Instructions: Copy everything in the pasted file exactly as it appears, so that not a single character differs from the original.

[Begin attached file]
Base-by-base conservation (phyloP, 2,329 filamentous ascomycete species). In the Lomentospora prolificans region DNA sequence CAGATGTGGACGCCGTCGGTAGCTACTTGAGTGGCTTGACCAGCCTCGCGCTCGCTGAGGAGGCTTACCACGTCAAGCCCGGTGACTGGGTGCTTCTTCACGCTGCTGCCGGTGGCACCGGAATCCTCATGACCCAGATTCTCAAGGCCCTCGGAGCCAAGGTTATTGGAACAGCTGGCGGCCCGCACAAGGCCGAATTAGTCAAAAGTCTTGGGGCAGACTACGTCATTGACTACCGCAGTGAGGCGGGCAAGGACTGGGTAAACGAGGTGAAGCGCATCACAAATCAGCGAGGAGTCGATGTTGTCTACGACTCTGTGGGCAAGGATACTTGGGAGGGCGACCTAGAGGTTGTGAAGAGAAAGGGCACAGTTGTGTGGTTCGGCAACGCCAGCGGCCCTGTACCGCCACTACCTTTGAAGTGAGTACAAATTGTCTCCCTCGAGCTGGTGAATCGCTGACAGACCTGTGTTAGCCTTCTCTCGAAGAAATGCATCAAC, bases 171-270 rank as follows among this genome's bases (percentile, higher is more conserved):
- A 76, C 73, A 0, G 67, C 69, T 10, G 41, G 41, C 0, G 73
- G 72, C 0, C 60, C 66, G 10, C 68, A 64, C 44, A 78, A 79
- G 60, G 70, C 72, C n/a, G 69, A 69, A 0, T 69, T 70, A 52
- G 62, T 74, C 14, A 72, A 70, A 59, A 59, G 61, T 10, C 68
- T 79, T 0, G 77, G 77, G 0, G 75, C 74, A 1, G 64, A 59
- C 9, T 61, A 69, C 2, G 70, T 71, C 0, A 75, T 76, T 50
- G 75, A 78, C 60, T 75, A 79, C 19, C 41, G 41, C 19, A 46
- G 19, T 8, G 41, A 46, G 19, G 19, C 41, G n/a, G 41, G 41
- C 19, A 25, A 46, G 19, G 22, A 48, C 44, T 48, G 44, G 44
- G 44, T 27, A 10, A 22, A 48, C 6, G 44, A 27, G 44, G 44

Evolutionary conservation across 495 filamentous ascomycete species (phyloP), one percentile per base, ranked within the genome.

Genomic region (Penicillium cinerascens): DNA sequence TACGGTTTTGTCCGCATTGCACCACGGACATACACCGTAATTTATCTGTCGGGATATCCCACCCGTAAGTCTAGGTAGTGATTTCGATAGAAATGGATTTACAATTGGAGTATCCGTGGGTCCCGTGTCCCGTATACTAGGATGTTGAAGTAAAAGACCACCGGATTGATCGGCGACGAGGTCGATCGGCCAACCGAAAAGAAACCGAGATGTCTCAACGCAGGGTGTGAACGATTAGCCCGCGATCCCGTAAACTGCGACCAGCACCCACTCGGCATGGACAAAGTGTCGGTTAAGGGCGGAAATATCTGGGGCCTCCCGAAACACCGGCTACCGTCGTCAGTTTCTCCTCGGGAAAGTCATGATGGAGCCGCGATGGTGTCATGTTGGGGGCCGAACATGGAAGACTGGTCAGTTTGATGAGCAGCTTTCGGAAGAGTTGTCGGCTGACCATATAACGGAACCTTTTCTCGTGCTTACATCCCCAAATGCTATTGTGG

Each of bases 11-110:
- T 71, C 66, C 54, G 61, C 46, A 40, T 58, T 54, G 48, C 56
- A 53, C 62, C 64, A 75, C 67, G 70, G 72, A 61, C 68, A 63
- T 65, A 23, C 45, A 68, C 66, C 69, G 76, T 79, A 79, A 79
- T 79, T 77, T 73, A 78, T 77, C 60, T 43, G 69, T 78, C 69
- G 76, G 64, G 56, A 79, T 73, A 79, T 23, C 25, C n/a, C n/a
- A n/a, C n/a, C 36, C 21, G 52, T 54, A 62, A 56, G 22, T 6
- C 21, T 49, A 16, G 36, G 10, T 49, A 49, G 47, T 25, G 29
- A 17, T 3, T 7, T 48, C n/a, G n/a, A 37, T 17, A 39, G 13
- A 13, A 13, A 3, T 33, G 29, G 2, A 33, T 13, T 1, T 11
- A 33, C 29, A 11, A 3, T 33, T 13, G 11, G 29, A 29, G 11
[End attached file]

Base-by-base conservation (phyloP, 2,329 filamentous ascomycete species). In the Lomentospora prolificans region DNA sequence CAGATGTGGACGCCGTCGGTAGCTACTTGAGTGGCTTGACCAGCCTCGCGCTCGCTGAGGAGGCTTACCACGTCAAGCCCGGTGACTGGGTGCTTCTTCACGCTGCTGCCGGTGGCACCGGAATCCTCATGACCCAGATTCTCAAGGCCCTCGGAGCCAAGGTTATTGGAACAGCTGGCGGCCCGCACAAGGCCGAATTAGTCAAAAGTCTTGGGGCAGACTACGTCATTGACTACCGCAGTGAGGCGGGCAAGGACTGGGTAAACGAGGTGAAGCGCATCACAAATCAGCGAGGAGTCGATGTTGTCTACGACTCTGTGGGCAAGGATACTTGGGAGGGCGACCTAGAGGTTGTGAAGAGAAAGGGCACAGTTGTGTGGTTCGGCAACGCCAGCGGCCCTGTACCGCCACTACCTTTGAAGTGAGTACAAATTGTCTCCCTCGAGCTGGTGAATCGCTGACAGACCTGTGTTAGCCTTCTCTCGAAGAAATGCATCAAC, bases 171-270 rank as follows among this genome's bases (percentile, higher is more conserved):
- A 76, C 73, A 0, G 67, C 69, T 10, G 41, G 41, C 0, G 73
- G 72, C 0, C 60, C 66, G 10, C 68, A 64, C 44, A 78, A 79
- G 60, G 70, C 72, C n/a, G 69, A 69, A 0, T 69, T 70, A 52
- G 62, T 74, C 14, A 72, A 70, A 59, A 59, G 61, T 10, C 68
- T 79, T 0, G 77, G 77, G 0, G 75, C 74, A 1, G 64, A 59
- C 9, T 61, A 69, C 2, G 70, T 71, C 0, A 75, T 76, T 50
- G 75, A 78, C 60, T 75, A 79, C 19, C 41, G 41, C 19, A 46
- G 19, T 8, G 41, A 46, G 19, G 19, C 41, G n/a, G 41, G 41
- C 19, A 25, A 46, G 19, G 22, A 48, C 44, T 48, G 44, G 44
- G 44, T 27, A 10, A 22, A 48, C 6, G 44, A 27, G 44, G 44

Evolutionary conservation across 495 filamentous ascomycete species (phyloP), one percentile per base, ranked within the genome.

Genomic region (Penicillium cinerascens): DNA sequence TACGGTTTTGTCCGCATTGCACCACGGACATACACCGTAATTTATCTGTCGGGATATCCCACCCGTAAGTCTAGGTAGTGATTTCGATAGAAATGGATTTACAATTGGAGTATCCGTGGGTCCCGTGTCCCGTATACTAGGATGTTGAAGTAAAAGACCACCGGATTGATCGGCGACGAGGTCGATCGGCCAACCGAAAAGAAACCGAGATGTCTCAACGCAGGGTGTGAACGATTAGCCCGCGATCCCGTAAACTGCGACCAGCACCCACTCGGCATGGACAAAGTGTCGGTTAAGGGCGGAAATATCTGGGGCCTCCCGAAACACCGGCTACCGTCGTCAGTTTCTCCTCGGGAAAGTCATGATGGAGCCGCGATGGTGTCATGTTGGGGGCCGAACATGGAAGACTGGTCAGTTTGATGAGCAGCTTTCGGAAGAGTTGTCGGCTGACCATATAACGGAACCTTTTCTCGTGCTTACATCCCCAAATGCTATTGTGG

Each of bases 11-110:
- T 71, C 66, C 54, G 61, C 46, A 40, T 58, T 54, G 48, C 56
- A 53, C 62, C 64, A 75, C 67, G 70, G 72, A 61, C 68, A 63
- T 65, A 23, C 45, A 68, C 66, C 69, G 76, T 79, A 79, A 79
- T 79, T 77, T 73, A 78, T 77, C 60, T 43, G 69, T 78, C 69
- G 76, G 64, G 56, A 79, T 73, A 79, T 23, C 25, C n/a, C n/a
- A n/a, C n/a, C 36, C 21, G 52, T 54, A 62, A 56, G 22, T 6
- C 21, T 49, A 16, G 36, G 10, T 49, A 49, G 47, T 25, G 29
- A 17, T 3, T 7, T 48, C n/a, G n/a, A 37, T 17, A 39, G 13
- A 13, A 13, A 3, T 33, G 29, G 2, A 33, T 13, T 1, T 11
- A 33, C 29, A 11, A 3, T 33, T 13, G 11, G 29, A 29, G 11